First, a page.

The Real Reason the U.S. Should Consider Cutting Military Aid to Egypt

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It's not just about deterring the country's generals from grabbing power -- it's about demonstrating that the U.S. is making democracy a top priority in the Middle East.

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An Egyptian man walks past anti-SCAF graffiti in Cairo. (Reuters)

On June 30, the Muslim Brotherhood's Mohamed Morsi took his oath of office, becoming Egypt's first freely elected civilian president. There seems to be, finally, a sense of forward momentum. On Friday, Morsi gave a rousing address in Tahrir square, where he repeatedly shouted, in somewhat dramatic fashion, that the people were the source of power. But, for now at least, the people aren't. The military holds the power. And, as long as it does, what's left of Egypt's faltering transition remains under threat.

All in the span of one very bad week this June, the Supreme Council of the Armed Forces (SCAF) and its allies dissolved parliament, reinstated martial law, and decreed a constitutional addendum stripping the presidency of many of its powers. The military, more than a year after helping nudge out President Hosni Mubarak, had staged a confusing but seemingly masterful coup within a coup. All of this raises a difficult question: what can, or should, the United States do in response?

The United States, after all, spends over $1 billion annually in military aid to Egypt. This could give the Obama administration a degree of leverage over the military and, whether fairly or unfairly, leads many Egyptians to see the U.S. as backing the ruling generals.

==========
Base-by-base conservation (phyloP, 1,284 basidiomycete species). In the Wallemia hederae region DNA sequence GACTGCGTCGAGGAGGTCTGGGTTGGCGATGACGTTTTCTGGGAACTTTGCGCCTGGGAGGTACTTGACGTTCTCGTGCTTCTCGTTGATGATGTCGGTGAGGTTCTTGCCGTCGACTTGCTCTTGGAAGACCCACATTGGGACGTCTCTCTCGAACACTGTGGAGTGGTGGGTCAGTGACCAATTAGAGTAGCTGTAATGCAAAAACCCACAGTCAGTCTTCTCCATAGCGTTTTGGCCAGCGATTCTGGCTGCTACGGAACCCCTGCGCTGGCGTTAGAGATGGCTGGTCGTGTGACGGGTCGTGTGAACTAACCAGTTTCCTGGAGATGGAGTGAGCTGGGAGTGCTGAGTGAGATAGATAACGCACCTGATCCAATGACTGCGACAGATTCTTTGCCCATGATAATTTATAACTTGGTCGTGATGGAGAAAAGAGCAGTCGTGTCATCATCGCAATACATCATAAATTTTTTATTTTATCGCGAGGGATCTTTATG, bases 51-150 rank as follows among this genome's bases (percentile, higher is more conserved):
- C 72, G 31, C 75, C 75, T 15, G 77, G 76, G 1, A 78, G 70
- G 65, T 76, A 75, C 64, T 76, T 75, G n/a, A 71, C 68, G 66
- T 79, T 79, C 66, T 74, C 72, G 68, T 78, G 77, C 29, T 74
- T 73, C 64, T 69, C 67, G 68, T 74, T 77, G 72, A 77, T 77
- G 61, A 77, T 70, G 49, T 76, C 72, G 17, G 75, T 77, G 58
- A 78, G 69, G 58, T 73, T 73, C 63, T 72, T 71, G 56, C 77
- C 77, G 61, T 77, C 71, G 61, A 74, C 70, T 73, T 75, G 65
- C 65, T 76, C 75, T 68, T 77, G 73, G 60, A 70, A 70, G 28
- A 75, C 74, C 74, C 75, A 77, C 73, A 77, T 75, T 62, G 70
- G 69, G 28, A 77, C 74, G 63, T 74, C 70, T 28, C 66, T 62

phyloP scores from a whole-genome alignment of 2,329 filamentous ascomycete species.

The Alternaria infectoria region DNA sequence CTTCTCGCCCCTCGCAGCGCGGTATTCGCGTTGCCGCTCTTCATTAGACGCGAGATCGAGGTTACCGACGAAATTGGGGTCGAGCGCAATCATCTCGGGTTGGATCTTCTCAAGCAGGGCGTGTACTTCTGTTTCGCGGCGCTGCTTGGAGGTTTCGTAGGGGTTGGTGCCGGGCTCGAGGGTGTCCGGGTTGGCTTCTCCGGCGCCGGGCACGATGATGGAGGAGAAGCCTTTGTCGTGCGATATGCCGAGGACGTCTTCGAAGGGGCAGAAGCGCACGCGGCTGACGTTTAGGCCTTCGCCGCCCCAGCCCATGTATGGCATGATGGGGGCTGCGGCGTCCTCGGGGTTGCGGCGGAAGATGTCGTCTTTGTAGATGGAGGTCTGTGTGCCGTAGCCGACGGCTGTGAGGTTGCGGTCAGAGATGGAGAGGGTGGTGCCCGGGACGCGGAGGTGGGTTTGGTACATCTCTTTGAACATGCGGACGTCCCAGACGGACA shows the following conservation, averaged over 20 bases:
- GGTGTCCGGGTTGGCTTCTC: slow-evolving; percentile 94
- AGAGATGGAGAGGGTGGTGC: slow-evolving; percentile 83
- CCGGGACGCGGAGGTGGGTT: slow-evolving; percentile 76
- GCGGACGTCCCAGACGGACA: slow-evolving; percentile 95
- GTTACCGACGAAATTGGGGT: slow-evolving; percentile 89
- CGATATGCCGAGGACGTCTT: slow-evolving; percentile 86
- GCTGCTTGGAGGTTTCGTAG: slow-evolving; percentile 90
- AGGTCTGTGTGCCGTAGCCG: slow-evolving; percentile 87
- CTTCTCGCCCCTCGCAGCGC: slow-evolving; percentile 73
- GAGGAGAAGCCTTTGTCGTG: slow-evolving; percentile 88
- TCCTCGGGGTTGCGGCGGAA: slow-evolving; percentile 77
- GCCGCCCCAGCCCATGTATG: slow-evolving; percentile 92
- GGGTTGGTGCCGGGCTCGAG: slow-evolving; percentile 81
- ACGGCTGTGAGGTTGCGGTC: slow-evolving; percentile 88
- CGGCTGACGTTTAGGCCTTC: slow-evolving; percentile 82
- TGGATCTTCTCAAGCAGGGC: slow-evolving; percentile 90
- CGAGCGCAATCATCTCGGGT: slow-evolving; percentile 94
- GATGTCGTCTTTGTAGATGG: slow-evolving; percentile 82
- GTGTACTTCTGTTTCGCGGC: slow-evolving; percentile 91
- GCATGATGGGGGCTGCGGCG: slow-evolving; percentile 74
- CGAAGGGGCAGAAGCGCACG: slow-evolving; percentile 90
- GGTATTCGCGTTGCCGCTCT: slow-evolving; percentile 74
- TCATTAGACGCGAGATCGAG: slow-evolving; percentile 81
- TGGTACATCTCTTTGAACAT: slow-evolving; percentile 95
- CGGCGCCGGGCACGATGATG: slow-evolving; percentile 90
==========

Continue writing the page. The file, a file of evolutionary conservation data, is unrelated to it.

The Obama administration's problems in Egypt -- a vital ally and the Arab world's most populous nation -- did not start last month. U.S. policymakers made a fateful mistake in the early days of Egypt's transition, shortly after millions of protesters brought down President Hosni Mubarak. The U.S. wagered that a military-led transition would facilitate (and manage) the democratization process while safeguarding U.S. interests. In essence, it was the same Faustian bargain that had defined American policy for decades -- for example in Latin America during the Cold War or in Pakistan today --  but updated for the Arab Spring. But there was little reason to think that the Egyptian military -- itself the backbone of the Mubarak regime for nearly three decades -- would suddenly discover it believed in democracy.

The Obama administration seemed to put little public pressure on SCAF, even when the military was conducting "virginity tests" on female protesters or, in several deadly clashes, outright killing them in the streets around Tahrir Square. U.S. officials seemed to believe (or maybe they just wanted to believe, as after all we all did), that SCAF, for all its faults, was sincere in its pledge to eventually cede power and go back to the barracks.